of the next election will be?  What if you were to ask 100 people in Cronulla?  Still no?
What if you surveyed thousands of people, selected at random from all Australian states and territories?  Even more, what if you knew that your sample reflected the

key characteristics of the larger Australian population (e.g., age, gender, cultural background, religion, etc.) Having a large representative sample such as this

allows us to draw conclusions that extend beyond the participants in our study and have confidence that our results are a true reflection of reality. So although

random sampling is by far the most difficult and resource-intensive method of sampling, it remains the golden standard that researchers should strive.

Part 2: Quantitative Methods

Quantitative Methods: Other Considerations
Most educational research is conducted in real life settings. This means that there are often many external variables and potential biases that cannot be controlled,

yet need to be considered. These external biases are particularly important in quantitative research, in particular when experimental designs are employed. Where these

sources of bias cannot be avoided, they should at least be acknowledged in communicating the study’s results. Some of these potential bias include:
•    History – Some participants may have previously been trained in the skill or ‘thing’ that you are trying to measure. For example if you are trying to determine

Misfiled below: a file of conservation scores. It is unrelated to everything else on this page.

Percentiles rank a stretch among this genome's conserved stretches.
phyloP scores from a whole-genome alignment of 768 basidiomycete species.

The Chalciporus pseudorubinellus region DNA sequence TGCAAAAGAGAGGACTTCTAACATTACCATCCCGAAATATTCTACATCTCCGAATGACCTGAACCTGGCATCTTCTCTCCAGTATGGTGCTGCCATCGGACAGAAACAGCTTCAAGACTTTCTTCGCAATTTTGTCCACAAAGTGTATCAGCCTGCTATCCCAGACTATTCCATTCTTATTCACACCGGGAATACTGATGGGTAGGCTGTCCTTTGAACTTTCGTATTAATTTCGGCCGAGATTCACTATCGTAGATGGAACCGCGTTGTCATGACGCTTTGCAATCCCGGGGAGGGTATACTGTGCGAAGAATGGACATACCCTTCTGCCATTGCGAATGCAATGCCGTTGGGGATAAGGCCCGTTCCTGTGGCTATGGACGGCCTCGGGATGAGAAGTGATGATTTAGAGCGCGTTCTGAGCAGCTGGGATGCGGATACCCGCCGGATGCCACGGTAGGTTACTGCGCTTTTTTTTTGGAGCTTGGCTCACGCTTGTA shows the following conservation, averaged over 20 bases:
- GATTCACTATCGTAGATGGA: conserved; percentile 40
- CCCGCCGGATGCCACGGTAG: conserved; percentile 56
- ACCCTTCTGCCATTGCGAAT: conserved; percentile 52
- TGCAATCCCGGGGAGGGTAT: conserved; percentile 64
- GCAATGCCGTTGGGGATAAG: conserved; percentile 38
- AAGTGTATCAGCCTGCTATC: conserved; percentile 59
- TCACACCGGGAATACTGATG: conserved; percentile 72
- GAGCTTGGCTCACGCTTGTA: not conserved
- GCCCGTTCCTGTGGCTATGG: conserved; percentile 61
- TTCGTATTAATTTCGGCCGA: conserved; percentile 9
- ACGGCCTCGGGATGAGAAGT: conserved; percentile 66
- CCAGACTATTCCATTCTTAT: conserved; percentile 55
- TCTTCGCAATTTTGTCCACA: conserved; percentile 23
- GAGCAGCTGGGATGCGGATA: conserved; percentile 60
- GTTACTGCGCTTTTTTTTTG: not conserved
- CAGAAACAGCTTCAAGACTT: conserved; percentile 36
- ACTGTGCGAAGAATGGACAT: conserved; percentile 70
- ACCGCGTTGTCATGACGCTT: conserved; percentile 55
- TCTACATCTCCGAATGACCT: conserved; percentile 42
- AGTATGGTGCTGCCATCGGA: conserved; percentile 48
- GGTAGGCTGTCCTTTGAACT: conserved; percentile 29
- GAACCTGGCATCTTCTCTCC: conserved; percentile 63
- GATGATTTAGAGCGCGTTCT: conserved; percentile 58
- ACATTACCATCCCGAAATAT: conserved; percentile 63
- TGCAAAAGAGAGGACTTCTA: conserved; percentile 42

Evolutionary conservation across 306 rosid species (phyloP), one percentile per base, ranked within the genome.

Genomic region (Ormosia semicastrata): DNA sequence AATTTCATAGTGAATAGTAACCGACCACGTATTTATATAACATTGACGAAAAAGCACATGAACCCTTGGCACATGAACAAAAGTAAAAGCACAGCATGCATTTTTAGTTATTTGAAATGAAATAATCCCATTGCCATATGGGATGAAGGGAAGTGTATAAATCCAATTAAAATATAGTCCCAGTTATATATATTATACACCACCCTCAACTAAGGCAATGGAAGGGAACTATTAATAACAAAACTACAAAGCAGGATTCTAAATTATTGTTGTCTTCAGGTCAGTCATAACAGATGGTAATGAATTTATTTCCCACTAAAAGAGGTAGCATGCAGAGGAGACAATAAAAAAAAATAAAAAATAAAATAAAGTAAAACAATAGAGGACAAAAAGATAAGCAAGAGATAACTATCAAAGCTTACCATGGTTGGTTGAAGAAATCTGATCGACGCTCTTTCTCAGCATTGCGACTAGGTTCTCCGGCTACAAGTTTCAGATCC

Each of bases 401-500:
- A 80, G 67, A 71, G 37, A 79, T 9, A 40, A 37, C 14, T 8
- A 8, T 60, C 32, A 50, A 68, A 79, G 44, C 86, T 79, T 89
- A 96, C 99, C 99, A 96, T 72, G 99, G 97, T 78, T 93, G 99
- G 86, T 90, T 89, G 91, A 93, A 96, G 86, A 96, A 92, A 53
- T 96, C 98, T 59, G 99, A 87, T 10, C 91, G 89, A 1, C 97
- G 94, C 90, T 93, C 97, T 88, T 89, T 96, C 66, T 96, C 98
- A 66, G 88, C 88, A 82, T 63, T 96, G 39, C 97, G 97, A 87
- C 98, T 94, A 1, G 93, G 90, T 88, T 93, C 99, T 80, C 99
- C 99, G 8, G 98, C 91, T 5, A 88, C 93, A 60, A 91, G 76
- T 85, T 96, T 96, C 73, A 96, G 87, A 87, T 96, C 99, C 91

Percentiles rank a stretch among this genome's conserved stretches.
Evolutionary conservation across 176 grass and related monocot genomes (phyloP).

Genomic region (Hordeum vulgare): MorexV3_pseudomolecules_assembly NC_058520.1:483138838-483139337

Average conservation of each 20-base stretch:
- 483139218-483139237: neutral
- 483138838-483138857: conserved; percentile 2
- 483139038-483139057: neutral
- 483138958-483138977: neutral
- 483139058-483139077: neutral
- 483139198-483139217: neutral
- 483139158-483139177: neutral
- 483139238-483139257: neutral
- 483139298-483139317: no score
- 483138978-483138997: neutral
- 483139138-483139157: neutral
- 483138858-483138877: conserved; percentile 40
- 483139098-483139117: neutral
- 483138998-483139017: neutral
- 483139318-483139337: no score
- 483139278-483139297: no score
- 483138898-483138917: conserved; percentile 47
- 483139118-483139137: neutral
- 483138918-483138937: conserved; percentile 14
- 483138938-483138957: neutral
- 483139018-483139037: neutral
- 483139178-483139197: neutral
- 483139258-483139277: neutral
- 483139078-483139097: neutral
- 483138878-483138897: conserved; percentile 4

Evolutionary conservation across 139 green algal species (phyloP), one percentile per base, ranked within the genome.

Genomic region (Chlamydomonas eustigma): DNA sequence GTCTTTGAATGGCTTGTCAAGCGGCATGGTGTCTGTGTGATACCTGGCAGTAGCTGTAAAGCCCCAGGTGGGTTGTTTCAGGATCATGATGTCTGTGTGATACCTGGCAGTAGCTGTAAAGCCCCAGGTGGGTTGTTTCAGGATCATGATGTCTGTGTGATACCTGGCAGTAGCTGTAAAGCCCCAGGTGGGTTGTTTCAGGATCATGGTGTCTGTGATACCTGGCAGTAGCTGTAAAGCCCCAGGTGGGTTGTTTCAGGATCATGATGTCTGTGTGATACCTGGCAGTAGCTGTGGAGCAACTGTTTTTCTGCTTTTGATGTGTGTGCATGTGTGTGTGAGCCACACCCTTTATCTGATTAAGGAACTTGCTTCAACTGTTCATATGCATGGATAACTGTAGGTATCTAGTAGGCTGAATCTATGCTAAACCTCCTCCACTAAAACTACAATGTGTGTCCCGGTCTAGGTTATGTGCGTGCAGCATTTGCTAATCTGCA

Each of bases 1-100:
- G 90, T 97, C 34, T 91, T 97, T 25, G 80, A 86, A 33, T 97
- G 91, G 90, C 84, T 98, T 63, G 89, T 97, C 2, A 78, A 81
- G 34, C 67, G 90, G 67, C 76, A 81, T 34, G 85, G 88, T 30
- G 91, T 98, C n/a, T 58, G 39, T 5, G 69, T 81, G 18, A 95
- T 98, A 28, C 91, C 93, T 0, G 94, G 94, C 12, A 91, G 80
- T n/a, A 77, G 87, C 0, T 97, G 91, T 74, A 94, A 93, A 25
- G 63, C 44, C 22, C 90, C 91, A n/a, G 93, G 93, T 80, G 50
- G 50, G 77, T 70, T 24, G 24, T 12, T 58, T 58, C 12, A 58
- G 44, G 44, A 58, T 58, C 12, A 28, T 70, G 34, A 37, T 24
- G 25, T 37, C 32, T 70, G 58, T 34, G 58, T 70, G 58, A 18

if a new swimming program improves swimming in Year 6 children but half of the children actually attend swimming training outside of school, your results may be

affected.
•    Maturation – If some participants have gone through puberty but others have not – this may affect the results.
•    Compensatory Rivalry – Participants in a one group may try and improve more than the other group (e.g. participants in the control group may try to improve

more than the intervention group just because the have been randomised to the control group).
•    Resentful Demoralisation – This is the opposite to compensatory rivalry – participants may just not try because they were allocated the control group and

therefore think that it is not worth trying.
•    Evaluation Apprehension – Participants may not answer questions accurately if they are apprehensive about what will happen with the results or who will see the

results.
What is most important to remember is that anything that could cause a change in what a researcher is measuring, independent of the program or intervention, could be a

threat to the internal validity of the study.

Part 2: Quantitative Methods

Capstone activity
Weekly ‘Capstone’ Activity and Discussion:
We have now discussed a range of designs and characteristics associated with quantitative research. Although we have not exhausted the list of quantitative designs (as

an example, at least eight different experimental designs have been proposed), you should now be familiar with at least the basics of some common quantitative designs.

This should include their unique aims, the sorts of research questions they address.
After working through the Moodle content for this week and reading Chapter 5 (the quantitative component) of the text, revisit the area of interest you identified in

the Week 3 capstone activity. Within this area, propose four different research areas/topics that would lend themselves well to different quantitative designs (propose

one topic/area for each of experiment, causal-comparative, correlational and descriptive). Post your responses in the forum.